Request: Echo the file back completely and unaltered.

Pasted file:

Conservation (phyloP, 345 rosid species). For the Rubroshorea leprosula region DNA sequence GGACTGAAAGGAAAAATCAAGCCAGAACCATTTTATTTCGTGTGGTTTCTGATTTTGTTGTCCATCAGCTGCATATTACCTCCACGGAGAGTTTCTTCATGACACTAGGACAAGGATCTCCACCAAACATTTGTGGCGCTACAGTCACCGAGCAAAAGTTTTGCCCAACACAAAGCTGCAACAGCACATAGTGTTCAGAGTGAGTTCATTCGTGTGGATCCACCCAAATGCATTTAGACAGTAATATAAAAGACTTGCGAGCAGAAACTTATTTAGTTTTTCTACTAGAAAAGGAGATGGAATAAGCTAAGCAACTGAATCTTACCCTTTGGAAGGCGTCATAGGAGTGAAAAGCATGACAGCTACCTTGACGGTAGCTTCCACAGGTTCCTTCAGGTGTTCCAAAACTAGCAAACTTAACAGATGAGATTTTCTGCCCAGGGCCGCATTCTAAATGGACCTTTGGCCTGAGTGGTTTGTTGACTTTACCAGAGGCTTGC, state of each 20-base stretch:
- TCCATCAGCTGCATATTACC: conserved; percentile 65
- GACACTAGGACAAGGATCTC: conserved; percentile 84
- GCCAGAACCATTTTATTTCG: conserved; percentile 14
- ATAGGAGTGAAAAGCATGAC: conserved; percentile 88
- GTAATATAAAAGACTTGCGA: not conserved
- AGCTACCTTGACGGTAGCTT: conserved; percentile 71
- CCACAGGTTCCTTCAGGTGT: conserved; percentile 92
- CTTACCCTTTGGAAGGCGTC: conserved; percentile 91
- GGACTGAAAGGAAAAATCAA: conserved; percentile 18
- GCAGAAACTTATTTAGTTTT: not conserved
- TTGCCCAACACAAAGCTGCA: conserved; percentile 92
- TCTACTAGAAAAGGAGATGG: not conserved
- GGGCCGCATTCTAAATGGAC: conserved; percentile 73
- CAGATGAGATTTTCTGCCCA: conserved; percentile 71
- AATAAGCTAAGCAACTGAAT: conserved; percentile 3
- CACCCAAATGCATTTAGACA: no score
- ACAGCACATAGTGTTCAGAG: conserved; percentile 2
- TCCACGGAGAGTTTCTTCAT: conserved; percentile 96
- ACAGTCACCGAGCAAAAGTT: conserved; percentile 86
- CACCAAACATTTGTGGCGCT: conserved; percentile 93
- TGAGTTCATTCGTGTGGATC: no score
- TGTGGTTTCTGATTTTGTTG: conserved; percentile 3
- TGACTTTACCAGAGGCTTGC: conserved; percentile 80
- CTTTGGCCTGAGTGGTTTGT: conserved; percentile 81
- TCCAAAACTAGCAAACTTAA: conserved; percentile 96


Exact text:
Conservation (phyloP, 345 rosid species). For the Rubroshorea leprosula region DNA sequence GGACTGAAAGGAAAAATCAAGCCAGAACCATTTTATTTCGTGTGGTTTCTGATTTTGTTGTCCATCAGCTGCATATTACCTCCACGGAGAGTTTCTTCATGACACTAGGACAAGGATCTCCACCAAACATTTGTGGCGCTACAGTCACCGAGCAAAAGTTTTGCCCAACACAAAGCTGCAACAGCACATAGTGTTCAGAGTGAGTTCATTCGTGTGGATCCACCCAAATGCATTTAGACAGTAATATAAAAGACTTGCGAGCAGAAACTTATTTAGTTTTTCTACTAGAAAAGGAGATGGAATAAGCTAAGCAACTGAATCTTACCCTTTGGAAGGCGTCATAGGAGTGAAAAGCATGACAGCTACCTTGACGGTAGCTTCCACAGGTTCCTTCAGGTGTTCCAAAACTAGCAAACTTAACAGATGAGATTTTCTGCCCAGGGCCGCATTCTAAATGGACCTTTGGCCTGAGTGGTTTGTTGACTTTACCAGAGGCTTGC, state of each 20-base stretch:
- TCCATCAGCTGCATATTACC: conserved; percentile 65
- GACACTAGGACAAGGATCTC: conserved; percentile 84
- GCCAGAACCATTTTATTTCG: conserved; percentile 14
- ATAGGAGTGAAAAGCATGAC: conserved; percentile 88
- GTAATATAAAAGACTTGCGA: not conserved
- AGCTACCTTGACGGTAGCTT: conserved; percentile 71
- CCACAGGTTCCTTCAGGTGT: conserved; percentile 92
- CTTACCCTTTGGAAGGCGTC: conserved; percentile 91
- GGACTGAAAGGAAAAATCAA: conserved; percentile 18
- GCAGAAACTTATTTAGTTTT: not conserved
- TTGCCCAACACAAAGCTGCA: conserved; percentile 92
- TCTACTAGAAAAGGAGATGG: not conserved
- GGGCCGCATTCTAAATGGAC: conserved; percentile 73
- CAGATGAGATTTTCTGCCCA: conserved; percentile 71
- AATAAGCTAAGCAACTGAAT: conserved; percentile 3
- CACCCAAATGCATTTAGACA: no score
- ACAGCACATAGTGTTCAGAG: conserved; percentile 2
- TCCACGGAGAGTTTCTTCAT: conserved; percentile 96
- ACAGTCACCGAGCAAAAGTT: conserved; percentile 86
- CACCAAACATTTGTGGCGCT: conserved; percentile 93
- TGAGTTCATTCGTGTGGATC: no score
- TGTGGTTTCTGATTTTGTTG: conserved; percentile 3
- TGACTTTACCAGAGGCTTGC: conserved; percentile 80
- CTTTGGCCTGAGTGGTTTGT: conserved; percentile 81
- TCCAAAACTAGCAAACTTAA: conserved; percentile 96